‘Dead in the Water’ by Aline Templeton

Published by Hodder & Stoughton.
May 2009.
ISBN: 978-0-340-97694-4

Aisla Grant’s body was washed up on the rocks at the Mull of Galloway, in October 1985 – she was just twenty-four years old and pregnant, and no one was ever charged with her death.

Now twenty years on DI Marjorie Fleming is asked by Donald Bailey, her superintendent, to re-open the case.  For Marjory this is not a welcome cold case as it was originally investigated by Sergeant Angus Laird, Marjorie’s late father, and Donald Bailey.  After looking through the dusty files, Marjorie and her team begin to re-interview the family and suspects.  As the investigation proceeds, Marjorie becomes more and more uncomfortable as to her mind the previous investigation was not handled to a professional degree.  The two prime suspects were Aisla’s brutish father Robert Grant, and the actor Marcus Lazansky who, it was rumoured, could be the father of Aisla’s child. At the time of Aisla’s death Marcus was reported to be in America, but that doesn’t stop Aisla’s mother blaming him.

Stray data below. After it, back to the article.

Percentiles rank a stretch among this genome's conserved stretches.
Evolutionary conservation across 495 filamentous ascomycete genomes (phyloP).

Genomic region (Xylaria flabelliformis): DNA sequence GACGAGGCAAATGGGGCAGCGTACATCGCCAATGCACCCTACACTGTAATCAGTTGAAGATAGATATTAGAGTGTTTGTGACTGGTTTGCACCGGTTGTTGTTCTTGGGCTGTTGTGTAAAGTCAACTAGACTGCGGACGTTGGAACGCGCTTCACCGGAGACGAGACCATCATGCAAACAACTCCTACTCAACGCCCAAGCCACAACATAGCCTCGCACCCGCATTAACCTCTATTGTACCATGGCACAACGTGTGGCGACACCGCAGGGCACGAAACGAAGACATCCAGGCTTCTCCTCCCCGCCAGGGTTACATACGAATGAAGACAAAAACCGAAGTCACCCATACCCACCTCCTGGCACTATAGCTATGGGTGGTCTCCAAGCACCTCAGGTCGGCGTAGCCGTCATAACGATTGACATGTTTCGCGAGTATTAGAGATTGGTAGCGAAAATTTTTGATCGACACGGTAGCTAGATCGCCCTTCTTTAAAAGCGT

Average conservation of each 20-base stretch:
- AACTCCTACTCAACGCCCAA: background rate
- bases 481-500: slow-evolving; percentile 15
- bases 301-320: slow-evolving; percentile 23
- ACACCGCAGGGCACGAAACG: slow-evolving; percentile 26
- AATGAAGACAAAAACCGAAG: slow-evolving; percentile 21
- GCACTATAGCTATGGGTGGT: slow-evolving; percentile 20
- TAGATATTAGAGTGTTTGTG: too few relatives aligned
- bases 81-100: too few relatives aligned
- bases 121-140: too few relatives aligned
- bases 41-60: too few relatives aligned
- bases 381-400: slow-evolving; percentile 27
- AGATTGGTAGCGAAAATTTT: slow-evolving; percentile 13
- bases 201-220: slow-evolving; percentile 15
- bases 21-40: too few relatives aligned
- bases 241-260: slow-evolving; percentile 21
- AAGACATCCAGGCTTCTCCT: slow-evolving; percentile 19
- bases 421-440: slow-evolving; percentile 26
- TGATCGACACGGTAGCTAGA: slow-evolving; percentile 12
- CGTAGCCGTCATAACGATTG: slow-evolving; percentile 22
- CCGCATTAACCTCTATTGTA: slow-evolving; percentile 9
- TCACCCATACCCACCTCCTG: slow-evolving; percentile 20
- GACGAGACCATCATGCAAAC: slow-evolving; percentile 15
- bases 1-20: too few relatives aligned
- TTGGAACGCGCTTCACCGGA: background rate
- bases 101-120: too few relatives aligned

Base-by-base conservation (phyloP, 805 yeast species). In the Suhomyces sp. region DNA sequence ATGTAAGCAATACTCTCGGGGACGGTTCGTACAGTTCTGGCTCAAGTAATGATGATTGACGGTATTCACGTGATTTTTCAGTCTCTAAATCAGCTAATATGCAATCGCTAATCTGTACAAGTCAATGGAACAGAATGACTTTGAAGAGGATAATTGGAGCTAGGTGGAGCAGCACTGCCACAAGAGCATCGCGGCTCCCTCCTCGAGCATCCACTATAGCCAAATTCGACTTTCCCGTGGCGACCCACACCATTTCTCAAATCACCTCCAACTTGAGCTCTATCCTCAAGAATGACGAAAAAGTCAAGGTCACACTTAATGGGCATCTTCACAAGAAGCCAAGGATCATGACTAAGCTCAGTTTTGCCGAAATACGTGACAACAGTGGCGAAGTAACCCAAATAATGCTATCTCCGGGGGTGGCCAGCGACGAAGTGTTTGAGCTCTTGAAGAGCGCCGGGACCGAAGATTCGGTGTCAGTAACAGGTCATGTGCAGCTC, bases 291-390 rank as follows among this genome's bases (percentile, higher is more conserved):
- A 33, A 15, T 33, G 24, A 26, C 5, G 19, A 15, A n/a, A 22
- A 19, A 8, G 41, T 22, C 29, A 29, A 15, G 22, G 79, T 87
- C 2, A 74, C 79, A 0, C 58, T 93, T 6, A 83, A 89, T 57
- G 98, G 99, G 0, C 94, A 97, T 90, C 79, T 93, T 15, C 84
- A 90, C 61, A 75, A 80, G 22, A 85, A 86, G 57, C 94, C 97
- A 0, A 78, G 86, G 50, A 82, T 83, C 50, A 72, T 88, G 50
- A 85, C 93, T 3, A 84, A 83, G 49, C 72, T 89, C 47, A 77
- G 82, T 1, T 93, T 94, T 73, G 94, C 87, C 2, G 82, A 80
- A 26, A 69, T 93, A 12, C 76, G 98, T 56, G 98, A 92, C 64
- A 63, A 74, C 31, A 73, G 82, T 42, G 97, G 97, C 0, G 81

This time, Marcus Lazansky is in residence in the family home, shooting a soap opera, and with him making an appearance after a long absence from the screen is actor Sylvia Lascelles, his ex-father’s mistress, now old and frail but still able to turn on the charm.  Also staying in the crumbling cold mansion is actor Jaki Johnston, Marcus’s current girlfriend.

The story is more than a mystery it explores the lives of several families: not only Marjorie’s parents’ but her relationship with her husband and children and the delicate balance she maintains to be a wife, mother and keep on top of a demanding job; Marcus Lazansky, whose life is still under the influence of his Polish father Laddie Lazansky even though he has been dead for some years; and the family of Aisla Grant.